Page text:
Re: What Ever Happened to Metadata?
on May 18, 2016 at 10:30:26 pm

Am I misreading this, or is this approach constrained primarily to clip and camera based metadata? The real magic of the X approach, IMO is that it uniquely adds and manages range-based metadata as well. And I'm not sure how you can apply/manage that outside of the NLE itself.

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Andrew Kimery
Re: What Ever Happened to Metadata?
on May 19, 2016 at 3:25:50 am

[Oliver Peters] "Most - many all - NLEs (other than FCP Classic) have no way to actually inject metadata into the media file itself. So while the FCPX methods are very useful, they also only live within the confines of FCPX itself.
"


Haven't had a chance to read the whole thread, but just wanted to do a quick, drive-by posting. PPro can inject metatdat into the media or it can keep the metadata attached to the project. This depends on what settings you start out with and can have unintended consequences. For example, if you are working collaboratively locally (i.e. everyone sharing the same media on a SAN) then having the metadata injected into the clip is probably the best way to go since you don't have to share project files to share metadata. On the flip side if people are collaborating in different physical locations, but each have a copy of the footage locally, then having the metadata saved to the project file makes more sense than having it saved to the media.



[Jeremy Garchow] " It is much more fluid and dynamic than bins, at least the way bins work in FCP7 and even Pr."

PPro has Search Bins which will allow multiple copies of media/sequences to exist in multiple places based on keywords. I think Resolve has a similar function though I haven't used it recently so I can't say for sure.



[Bill Davis] "The real magic of the X approach, IMO is that it uniquely adds and manages range-based metadata as well. "

In my very limited time with X I would agree. Ranges are more elegant than sub-clipping and then tagging the sub-clips. Hopefully though there are people smarter than use that can figure out away to, say, turn a range from X into an extended marker in PPro (for example). It's obviously not a 1:1 correlation in functionality, but it would at least keep the metadata in place.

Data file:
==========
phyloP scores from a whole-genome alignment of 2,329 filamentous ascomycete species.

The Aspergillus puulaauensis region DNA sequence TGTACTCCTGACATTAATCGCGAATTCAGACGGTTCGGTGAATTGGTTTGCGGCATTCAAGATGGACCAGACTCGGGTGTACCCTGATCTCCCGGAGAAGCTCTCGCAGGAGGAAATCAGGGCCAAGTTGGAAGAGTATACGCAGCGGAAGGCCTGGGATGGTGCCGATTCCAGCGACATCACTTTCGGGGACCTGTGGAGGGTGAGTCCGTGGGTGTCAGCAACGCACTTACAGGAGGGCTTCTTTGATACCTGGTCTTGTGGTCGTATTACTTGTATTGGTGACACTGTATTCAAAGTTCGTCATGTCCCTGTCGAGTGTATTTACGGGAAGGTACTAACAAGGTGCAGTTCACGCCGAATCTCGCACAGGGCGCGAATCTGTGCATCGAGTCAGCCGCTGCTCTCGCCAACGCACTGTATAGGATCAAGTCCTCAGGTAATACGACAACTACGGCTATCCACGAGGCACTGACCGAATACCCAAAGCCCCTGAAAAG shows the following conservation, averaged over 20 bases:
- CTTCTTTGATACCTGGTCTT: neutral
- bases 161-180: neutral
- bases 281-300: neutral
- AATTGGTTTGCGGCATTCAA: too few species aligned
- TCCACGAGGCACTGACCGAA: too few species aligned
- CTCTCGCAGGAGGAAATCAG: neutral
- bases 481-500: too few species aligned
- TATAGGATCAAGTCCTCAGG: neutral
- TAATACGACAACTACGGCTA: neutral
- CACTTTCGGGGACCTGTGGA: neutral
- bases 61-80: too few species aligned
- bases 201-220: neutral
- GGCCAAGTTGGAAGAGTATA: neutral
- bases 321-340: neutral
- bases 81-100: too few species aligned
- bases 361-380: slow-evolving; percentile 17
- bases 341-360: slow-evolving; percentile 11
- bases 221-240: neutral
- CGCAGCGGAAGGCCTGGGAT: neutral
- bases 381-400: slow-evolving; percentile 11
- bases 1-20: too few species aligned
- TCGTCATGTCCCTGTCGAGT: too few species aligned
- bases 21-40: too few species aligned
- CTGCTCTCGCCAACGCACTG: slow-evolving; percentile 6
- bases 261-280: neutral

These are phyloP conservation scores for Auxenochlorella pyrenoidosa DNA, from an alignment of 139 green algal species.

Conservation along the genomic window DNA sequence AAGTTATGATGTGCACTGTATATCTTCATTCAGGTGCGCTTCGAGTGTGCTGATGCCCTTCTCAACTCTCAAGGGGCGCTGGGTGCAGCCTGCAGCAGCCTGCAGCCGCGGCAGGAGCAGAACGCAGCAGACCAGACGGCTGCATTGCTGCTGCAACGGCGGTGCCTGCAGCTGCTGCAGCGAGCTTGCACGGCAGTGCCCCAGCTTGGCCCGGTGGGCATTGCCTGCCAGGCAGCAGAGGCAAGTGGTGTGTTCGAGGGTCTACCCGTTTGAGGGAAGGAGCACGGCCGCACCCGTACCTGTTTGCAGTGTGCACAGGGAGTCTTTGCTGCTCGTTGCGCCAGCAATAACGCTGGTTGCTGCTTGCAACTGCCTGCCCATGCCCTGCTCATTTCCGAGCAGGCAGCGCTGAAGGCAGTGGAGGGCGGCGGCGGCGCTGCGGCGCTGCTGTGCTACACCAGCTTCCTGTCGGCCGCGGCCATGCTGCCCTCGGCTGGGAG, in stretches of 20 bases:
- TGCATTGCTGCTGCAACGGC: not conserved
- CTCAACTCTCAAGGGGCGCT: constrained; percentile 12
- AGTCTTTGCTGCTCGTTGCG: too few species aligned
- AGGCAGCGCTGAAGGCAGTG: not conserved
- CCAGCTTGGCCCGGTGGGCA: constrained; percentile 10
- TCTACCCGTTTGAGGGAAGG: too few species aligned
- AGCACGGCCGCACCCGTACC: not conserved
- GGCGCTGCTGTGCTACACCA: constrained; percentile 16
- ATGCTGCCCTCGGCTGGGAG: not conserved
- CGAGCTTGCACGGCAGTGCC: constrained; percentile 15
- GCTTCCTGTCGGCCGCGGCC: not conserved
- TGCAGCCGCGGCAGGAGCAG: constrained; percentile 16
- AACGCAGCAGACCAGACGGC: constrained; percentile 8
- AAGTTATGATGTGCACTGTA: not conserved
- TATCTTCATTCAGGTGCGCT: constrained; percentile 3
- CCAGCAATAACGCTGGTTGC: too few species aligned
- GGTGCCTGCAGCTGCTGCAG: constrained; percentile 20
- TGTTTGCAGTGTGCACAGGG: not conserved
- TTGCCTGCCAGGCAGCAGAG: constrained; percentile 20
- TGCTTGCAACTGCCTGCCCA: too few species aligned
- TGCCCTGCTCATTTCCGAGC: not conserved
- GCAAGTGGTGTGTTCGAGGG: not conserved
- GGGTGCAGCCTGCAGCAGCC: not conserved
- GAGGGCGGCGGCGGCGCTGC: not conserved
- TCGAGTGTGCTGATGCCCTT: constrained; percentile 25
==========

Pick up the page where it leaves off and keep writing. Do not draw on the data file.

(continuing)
Metadata 'lock in' is what keeps me more attracted to MAM's than NLEs for thorough metadata management because my NLE usage is so variable. PPro, Avid, (I think FCP 7 has finally been laid to rest in my world), X and potentially even Resolve (as an up and comer). One large company I work with on occasion uses Fork for all incoming media and exports.


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Oliver Peters
Re: What Ever Happened to Metadata?
on May 19, 2016 at 11:22:20 am

[Andrew Kimery] "PPro can inject metatdat into the media or it can keep the metadata attached to the project. This depends on what settings you start out with and can have unintended consequences"

Yes, but not the way you could in FCP7. For example, there, you could add Reel ID, TC, and change file name. Plus transcoding. These functions permitted you to use FCP7 as a "media processor" in addition to an NLE.

- Oliver

Oliver Peters Post Production Services, LLC
Orlando, FL
http://www.oliverpeters.com


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Joseph W. Bourke
Re: What Ever Happened to Metadata?
on May 19, 2016 at 1:57:40 pm

And of course in the PPro sphere there's Adobe Bridge, which uses Adobe's XMP metadata platform, and gives you the ability to create Smart Collections (which have been around since CS4). Here's a link to an article I wrote for the COW a while back, which touches on XMP Metadata (barely), and using keywords and collections to keep your searches fast and productive:

https://library.creativecow.net/bourke_joseph/magazine_27-Adobe-Bridge/1

As an organizational tool, Bridge is hard to beat! And given its' customizable interface, you can set it up for many different viewing styles. It has also been detached from the various Adobe packages it used to come with (and the purchase of which was required to get it), so you can do a freestanding install on a machine which doesn't have other Adobe packages on it. This makes it highly useful for searches by Producers, for example, in a department in which not everyone has a PPro license.